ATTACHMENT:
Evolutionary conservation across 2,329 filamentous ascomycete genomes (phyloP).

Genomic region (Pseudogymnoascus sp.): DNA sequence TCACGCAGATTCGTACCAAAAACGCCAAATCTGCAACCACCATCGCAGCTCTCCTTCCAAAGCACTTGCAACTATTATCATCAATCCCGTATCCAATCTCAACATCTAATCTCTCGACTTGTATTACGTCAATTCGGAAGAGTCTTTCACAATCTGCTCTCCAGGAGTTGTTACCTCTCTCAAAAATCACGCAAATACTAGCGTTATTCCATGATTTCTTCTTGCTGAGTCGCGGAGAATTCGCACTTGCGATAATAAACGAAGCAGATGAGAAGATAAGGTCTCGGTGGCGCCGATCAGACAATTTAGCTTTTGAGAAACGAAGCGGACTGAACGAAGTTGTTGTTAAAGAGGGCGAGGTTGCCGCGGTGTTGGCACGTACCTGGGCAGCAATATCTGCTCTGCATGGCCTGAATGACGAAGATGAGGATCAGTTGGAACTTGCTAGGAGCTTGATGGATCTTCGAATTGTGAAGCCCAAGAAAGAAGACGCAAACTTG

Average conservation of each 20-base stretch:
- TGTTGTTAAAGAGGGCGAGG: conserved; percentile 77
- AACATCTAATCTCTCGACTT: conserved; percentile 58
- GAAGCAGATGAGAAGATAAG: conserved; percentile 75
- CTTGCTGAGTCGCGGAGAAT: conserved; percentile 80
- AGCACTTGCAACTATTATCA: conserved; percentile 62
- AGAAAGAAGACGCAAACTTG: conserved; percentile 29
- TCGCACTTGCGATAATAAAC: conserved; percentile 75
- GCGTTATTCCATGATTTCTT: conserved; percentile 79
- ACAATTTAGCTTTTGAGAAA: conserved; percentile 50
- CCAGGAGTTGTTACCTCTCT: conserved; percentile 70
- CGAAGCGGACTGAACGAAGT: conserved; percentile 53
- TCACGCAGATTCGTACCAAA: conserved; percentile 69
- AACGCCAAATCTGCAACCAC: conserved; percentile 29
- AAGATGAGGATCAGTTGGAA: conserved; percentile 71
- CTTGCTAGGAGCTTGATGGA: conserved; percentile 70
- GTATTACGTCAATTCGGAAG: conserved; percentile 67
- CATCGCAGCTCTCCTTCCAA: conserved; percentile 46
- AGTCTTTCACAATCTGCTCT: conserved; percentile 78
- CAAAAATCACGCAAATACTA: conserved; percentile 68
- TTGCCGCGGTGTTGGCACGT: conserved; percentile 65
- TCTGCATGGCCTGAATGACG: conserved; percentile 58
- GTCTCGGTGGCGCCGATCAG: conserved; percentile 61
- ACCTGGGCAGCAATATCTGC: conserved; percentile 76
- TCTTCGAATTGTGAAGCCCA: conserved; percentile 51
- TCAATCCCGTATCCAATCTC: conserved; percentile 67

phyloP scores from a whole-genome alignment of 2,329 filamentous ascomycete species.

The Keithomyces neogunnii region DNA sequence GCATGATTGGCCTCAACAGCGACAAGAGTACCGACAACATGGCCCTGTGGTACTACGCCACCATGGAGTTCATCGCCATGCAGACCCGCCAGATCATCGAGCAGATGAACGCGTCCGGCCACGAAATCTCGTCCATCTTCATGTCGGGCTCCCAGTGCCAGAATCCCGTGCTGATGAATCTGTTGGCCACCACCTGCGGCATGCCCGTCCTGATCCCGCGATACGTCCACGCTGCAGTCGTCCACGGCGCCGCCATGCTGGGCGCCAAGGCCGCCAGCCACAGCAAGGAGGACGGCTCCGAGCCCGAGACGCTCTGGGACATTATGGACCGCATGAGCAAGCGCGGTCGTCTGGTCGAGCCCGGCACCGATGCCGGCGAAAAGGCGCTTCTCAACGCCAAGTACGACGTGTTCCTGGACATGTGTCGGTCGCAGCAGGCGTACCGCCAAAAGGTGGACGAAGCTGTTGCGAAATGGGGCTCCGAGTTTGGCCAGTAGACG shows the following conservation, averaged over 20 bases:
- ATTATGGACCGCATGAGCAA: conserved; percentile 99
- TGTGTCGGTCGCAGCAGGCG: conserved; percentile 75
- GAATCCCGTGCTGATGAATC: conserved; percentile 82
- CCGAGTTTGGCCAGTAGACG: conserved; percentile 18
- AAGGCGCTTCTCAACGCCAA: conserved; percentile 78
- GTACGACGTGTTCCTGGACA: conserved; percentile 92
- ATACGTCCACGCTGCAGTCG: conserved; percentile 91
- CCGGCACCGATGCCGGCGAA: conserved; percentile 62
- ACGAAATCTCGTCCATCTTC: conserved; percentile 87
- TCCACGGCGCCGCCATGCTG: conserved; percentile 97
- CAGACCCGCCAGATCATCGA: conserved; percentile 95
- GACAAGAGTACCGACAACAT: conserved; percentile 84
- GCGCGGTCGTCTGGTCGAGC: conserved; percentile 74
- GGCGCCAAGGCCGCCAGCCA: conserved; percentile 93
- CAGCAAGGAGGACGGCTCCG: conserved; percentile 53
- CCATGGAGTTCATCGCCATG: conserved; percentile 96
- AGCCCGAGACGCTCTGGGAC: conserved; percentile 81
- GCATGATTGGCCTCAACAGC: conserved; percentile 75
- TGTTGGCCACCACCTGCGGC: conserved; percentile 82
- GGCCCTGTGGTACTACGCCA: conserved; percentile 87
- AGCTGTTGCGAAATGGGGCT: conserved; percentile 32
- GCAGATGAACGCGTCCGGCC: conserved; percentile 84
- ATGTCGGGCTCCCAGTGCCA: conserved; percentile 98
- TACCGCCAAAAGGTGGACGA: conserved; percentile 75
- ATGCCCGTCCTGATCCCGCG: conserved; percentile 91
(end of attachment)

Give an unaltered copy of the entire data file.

Evolutionary conservation across 2,329 filamentous ascomycete genomes (phyloP).

Genomic region (Pseudogymnoascus sp.): DNA sequence TCACGCAGATTCGTACCAAAAACGCCAAATCTGCAACCACCATCGCAGCTCTCCTTCCAAAGCACTTGCAACTATTATCATCAATCCCGTATCCAATCTCAACATCTAATCTCTCGACTTGTATTACGTCAATTCGGAAGAGTCTTTCACAATCTGCTCTCCAGGAGTTGTTACCTCTCTCAAAAATCACGCAAATACTAGCGTTATTCCATGATTTCTTCTTGCTGAGTCGCGGAGAATTCGCACTTGCGATAATAAACGAAGCAGATGAGAAGATAAGGTCTCGGTGGCGCCGATCAGACAATTTAGCTTTTGAGAAACGAAGCGGACTGAACGAAGTTGTTGTTAAAGAGGGCGAGGTTGCCGCGGTGTTGGCACGTACCTGGGCAGCAATATCTGCTCTGCATGGCCTGAATGACGAAGATGAGGATCAGTTGGAACTTGCTAGGAGCTTGATGGATCTTCGAATTGTGAAGCCCAAGAAAGAAGACGCAAACTTG

Average conservation of each 20-base stretch:
- TGTTGTTAAAGAGGGCGAGG: conserved; percentile 77
- AACATCTAATCTCTCGACTT: conserved; percentile 58
- GAAGCAGATGAGAAGATAAG: conserved; percentile 75
- CTTGCTGAGTCGCGGAGAAT: conserved; percentile 80
- AGCACTTGCAACTATTATCA: conserved; percentile 62
- AGAAAGAAGACGCAAACTTG: conserved; percentile 29
- TCGCACTTGCGATAATAAAC: conserved; percentile 75
- GCGTTATTCCATGATTTCTT: conserved; percentile 79
- ACAATTTAGCTTTTGAGAAA: conserved; percentile 50
- CCAGGAGTTGTTACCTCTCT: conserved; percentile 70
- CGAAGCGGACTGAACGAAGT: conserved; percentile 53
- TCACGCAGATTCGTACCAAA: conserved; percentile 69
- AACGCCAAATCTGCAACCAC: conserved; percentile 29
- AAGATGAGGATCAGTTGGAA: conserved; percentile 71
- CTTGCTAGGAGCTTGATGGA: conserved; percentile 70
- GTATTACGTCAATTCGGAAG: conserved; percentile 67
- CATCGCAGCTCTCCTTCCAA: conserved; percentile 46
- AGTCTTTCACAATCTGCTCT: conserved; percentile 78
- CAAAAATCACGCAAATACTA: conserved; percentile 68
- TTGCCGCGGTGTTGGCACGT: conserved; percentile 65
- TCTGCATGGCCTGAATGACG: conserved; percentile 58
- GTCTCGGTGGCGCCGATCAG: conserved; percentile 61
- ACCTGGGCAGCAATATCTGC: conserved; percentile 76
- TCTTCGAATTGTGAAGCCCA: conserved; percentile 51
- TCAATCCCGTATCCAATCTC: conserved; percentile 67

phyloP scores from a whole-genome alignment of 2,329 filamentous ascomycete species.

The Keithomyces neogunnii region DNA sequence GCATGATTGGCCTCAACAGCGACAAGAGTACCGACAACATGGCCCTGTGGTACTACGCCACCATGGAGTTCATCGCCATGCAGACCCGCCAGATCATCGAGCAGATGAACGCGTCCGGCCACGAAATCTCGTCCATCTTCATGTCGGGCTCCCAGTGCCAGAATCCCGTGCTGATGAATCTGTTGGCCACCACCTGCGGCATGCCCGTCCTGATCCCGCGATACGTCCACGCTGCAGTCGTCCACGGCGCCGCCATGCTGGGCGCCAAGGCCGCCAGCCACAGCAAGGAGGACGGCTCCGAGCCCGAGACGCTCTGGGACATTATGGACCGCATGAGCAAGCGCGGTCGTCTGGTCGAGCCCGGCACCGATGCCGGCGAAAAGGCGCTTCTCAACGCCAAGTACGACGTGTTCCTGGACATGTGTCGGTCGCAGCAGGCGTACCGCCAAAAGGTGGACGAAGCTGTTGCGAAATGGGGCTCCGAGTTTGGCCAGTAGACG shows the following conservation, averaged over 20 bases:
- ATTATGGACCGCATGAGCAA: conserved; percentile 99
- TGTGTCGGTCGCAGCAGGCG: conserved; percentile 75
- GAATCCCGTGCTGATGAATC: conserved; percentile 82
- CCGAGTTTGGCCAGTAGACG: conserved; percentile 18
- AAGGCGCTTCTCAACGCCAA: conserved; percentile 78
- GTACGACGTGTTCCTGGACA: conserved; percentile 92
- ATACGTCCACGCTGCAGTCG: conserved; percentile 91
- CCGGCACCGATGCCGGCGAA: conserved; percentile 62
- ACGAAATCTCGTCCATCTTC: conserved; percentile 87
- TCCACGGCGCCGCCATGCTG: conserved; percentile 97
- CAGACCCGCCAGATCATCGA: conserved; percentile 95
- GACAAGAGTACCGACAACAT: conserved; percentile 84
- GCGCGGTCGTCTGGTCGAGC: conserved; percentile 74
- GGCGCCAAGGCCGCCAGCCA: conserved; percentile 93
- CAGCAAGGAGGACGGCTCCG: conserved; percentile 53
- CCATGGAGTTCATCGCCATG: conserved; percentile 96
- AGCCCGAGACGCTCTGGGAC: conserved; percentile 81
- GCATGATTGGCCTCAACAGC: conserved; percentile 75
- TGTTGGCCACCACCTGCGGC: conserved; percentile 82
- GGCCCTGTGGTACTACGCCA: conserved; percentile 87
- AGCTGTTGCGAAATGGGGCT: conserved; percentile 32
- GCAGATGAACGCGTCCGGCC: conserved; percentile 84
- ATGTCGGGCTCCCAGTGCCA: conserved; percentile 98
- TACCGCCAAAAGGTGGACGA: conserved; percentile 75
- ATGCCCGTCCTGATCCCGCG: conserved; percentile 91